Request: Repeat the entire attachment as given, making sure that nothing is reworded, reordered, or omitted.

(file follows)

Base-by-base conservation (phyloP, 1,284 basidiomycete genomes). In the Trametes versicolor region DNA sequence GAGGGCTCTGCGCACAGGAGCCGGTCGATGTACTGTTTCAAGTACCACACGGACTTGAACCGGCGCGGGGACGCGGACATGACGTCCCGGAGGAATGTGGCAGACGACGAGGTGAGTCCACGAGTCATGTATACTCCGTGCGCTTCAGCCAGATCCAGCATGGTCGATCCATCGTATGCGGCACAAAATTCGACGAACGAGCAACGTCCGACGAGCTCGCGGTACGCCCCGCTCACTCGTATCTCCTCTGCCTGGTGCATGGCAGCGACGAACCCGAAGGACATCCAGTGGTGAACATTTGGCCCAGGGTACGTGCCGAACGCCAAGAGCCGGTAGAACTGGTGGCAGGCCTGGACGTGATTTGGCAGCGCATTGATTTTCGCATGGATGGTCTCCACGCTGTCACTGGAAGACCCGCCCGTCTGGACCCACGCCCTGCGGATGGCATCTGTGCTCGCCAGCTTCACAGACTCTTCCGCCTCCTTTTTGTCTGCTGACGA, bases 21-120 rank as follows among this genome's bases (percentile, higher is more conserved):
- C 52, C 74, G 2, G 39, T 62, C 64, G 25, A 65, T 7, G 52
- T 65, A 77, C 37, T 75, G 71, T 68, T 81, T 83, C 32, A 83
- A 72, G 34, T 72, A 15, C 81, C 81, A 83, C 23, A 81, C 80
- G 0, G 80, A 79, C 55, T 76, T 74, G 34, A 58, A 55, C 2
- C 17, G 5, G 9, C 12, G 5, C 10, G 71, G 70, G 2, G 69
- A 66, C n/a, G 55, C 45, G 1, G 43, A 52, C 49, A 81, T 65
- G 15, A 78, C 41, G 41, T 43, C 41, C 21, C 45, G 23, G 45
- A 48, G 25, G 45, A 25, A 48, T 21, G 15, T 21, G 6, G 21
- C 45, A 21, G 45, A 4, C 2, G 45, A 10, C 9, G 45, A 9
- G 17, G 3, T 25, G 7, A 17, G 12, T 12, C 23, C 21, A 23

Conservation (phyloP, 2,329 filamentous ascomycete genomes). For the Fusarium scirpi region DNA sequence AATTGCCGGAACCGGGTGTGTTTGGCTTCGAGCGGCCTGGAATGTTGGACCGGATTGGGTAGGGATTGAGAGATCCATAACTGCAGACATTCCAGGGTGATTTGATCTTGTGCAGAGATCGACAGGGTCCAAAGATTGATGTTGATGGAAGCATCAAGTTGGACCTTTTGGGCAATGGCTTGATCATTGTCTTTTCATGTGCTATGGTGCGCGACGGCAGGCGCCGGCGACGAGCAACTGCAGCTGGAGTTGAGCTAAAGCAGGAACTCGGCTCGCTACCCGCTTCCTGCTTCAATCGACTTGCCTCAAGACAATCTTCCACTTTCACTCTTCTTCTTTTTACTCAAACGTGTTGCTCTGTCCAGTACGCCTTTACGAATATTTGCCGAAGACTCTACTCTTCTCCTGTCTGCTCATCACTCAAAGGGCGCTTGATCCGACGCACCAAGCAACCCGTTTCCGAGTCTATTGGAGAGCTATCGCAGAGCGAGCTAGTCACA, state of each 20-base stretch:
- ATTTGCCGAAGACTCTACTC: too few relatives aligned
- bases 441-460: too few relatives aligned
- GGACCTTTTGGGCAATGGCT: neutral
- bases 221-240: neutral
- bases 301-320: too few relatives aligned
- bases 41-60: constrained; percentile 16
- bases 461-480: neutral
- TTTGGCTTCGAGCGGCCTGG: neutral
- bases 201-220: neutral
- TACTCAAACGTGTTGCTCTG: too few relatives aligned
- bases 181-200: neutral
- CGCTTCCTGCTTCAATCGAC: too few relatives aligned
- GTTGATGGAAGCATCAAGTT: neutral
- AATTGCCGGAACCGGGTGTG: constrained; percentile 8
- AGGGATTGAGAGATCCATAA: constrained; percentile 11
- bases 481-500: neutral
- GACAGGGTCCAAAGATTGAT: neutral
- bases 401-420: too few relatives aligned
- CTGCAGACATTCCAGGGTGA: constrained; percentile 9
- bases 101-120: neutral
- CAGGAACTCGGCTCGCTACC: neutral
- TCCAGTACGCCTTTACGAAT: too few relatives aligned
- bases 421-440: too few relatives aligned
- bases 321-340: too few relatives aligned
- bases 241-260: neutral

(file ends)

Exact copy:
Base-by-base conservation (phyloP, 1,284 basidiomycete genomes). In the Trametes versicolor region DNA sequence GAGGGCTCTGCGCACAGGAGCCGGTCGATGTACTGTTTCAAGTACCACACGGACTTGAACCGGCGCGGGGACGCGGACATGACGTCCCGGAGGAATGTGGCAGACGACGAGGTGAGTCCACGAGTCATGTATACTCCGTGCGCTTCAGCCAGATCCAGCATGGTCGATCCATCGTATGCGGCACAAAATTCGACGAACGAGCAACGTCCGACGAGCTCGCGGTACGCCCCGCTCACTCGTATCTCCTCTGCCTGGTGCATGGCAGCGACGAACCCGAAGGACATCCAGTGGTGAACATTTGGCCCAGGGTACGTGCCGAACGCCAAGAGCCGGTAGAACTGGTGGCAGGCCTGGACGTGATTTGGCAGCGCATTGATTTTCGCATGGATGGTCTCCACGCTGTCACTGGAAGACCCGCCCGTCTGGACCCACGCCCTGCGGATGGCATCTGTGCTCGCCAGCTTCACAGACTCTTCCGCCTCCTTTTTGTCTGCTGACGA, bases 21-120 rank as follows among this genome's bases (percentile, higher is more conserved):
- C 52, C 74, G 2, G 39, T 62, C 64, G 25, A 65, T 7, G 52
- T 65, A 77, C 37, T 75, G 71, T 68, T 81, T 83, C 32, A 83
- A 72, G 34, T 72, A 15, C 81, C 81, A 83, C 23, A 81, C 80
- G 0, G 80, A 79, C 55, T 76, T 74, G 34, A 58, A 55, C 2
- C 17, G 5, G 9, C 12, G 5, C 10, G 71, G 70, G 2, G 69
- A 66, C n/a, G 55, C 45, G 1, G 43, A 52, C 49, A 81, T 65
- G 15, A 78, C 41, G 41, T 43, C 41, C 21, C 45, G 23, G 45
- A 48, G 25, G 45, A 25, A 48, T 21, G 15, T 21, G 6, G 21
- C 45, A 21, G 45, A 4, C 2, G 45, A 10, C 9, G 45, A 9
- G 17, G 3, T 25, G 7, A 17, G 12, T 12, C 23, C 21, A 23

Conservation (phyloP, 2,329 filamentous ascomycete genomes). For the Fusarium scirpi region DNA sequence AATTGCCGGAACCGGGTGTGTTTGGCTTCGAGCGGCCTGGAATGTTGGACCGGATTGGGTAGGGATTGAGAGATCCATAACTGCAGACATTCCAGGGTGATTTGATCTTGTGCAGAGATCGACAGGGTCCAAAGATTGATGTTGATGGAAGCATCAAGTTGGACCTTTTGGGCAATGGCTTGATCATTGTCTTTTCATGTGCTATGGTGCGCGACGGCAGGCGCCGGCGACGAGCAACTGCAGCTGGAGTTGAGCTAAAGCAGGAACTCGGCTCGCTACCCGCTTCCTGCTTCAATCGACTTGCCTCAAGACAATCTTCCACTTTCACTCTTCTTCTTTTTACTCAAACGTGTTGCTCTGTCCAGTACGCCTTTACGAATATTTGCCGAAGACTCTACTCTTCTCCTGTCTGCTCATCACTCAAAGGGCGCTTGATCCGACGCACCAAGCAACCCGTTTCCGAGTCTATTGGAGAGCTATCGCAGAGCGAGCTAGTCACA, state of each 20-base stretch:
- ATTTGCCGAAGACTCTACTC: too few relatives aligned
- bases 441-460: too few relatives aligned
- GGACCTTTTGGGCAATGGCT: neutral
- bases 221-240: neutral
- bases 301-320: too few relatives aligned
- bases 41-60: constrained; percentile 16
- bases 461-480: neutral
- TTTGGCTTCGAGCGGCCTGG: neutral
- bases 201-220: neutral
- TACTCAAACGTGTTGCTCTG: too few relatives aligned
- bases 181-200: neutral
- CGCTTCCTGCTTCAATCGAC: too few relatives aligned
- GTTGATGGAAGCATCAAGTT: neutral
- AATTGCCGGAACCGGGTGTG: constrained; percentile 8
- AGGGATTGAGAGATCCATAA: constrained; percentile 11
- bases 481-500: neutral
- GACAGGGTCCAAAGATTGAT: neutral
- bases 401-420: too few relatives aligned
- CTGCAGACATTCCAGGGTGA: constrained; percentile 9
- bases 101-120: neutral
- CAGGAACTCGGCTCGCTACC: neutral
- TCCAGTACGCCTTTACGAAT: too few relatives aligned
- bases 421-440: too few relatives aligned
- bases 321-340: too few relatives aligned
- bases 241-260: neutral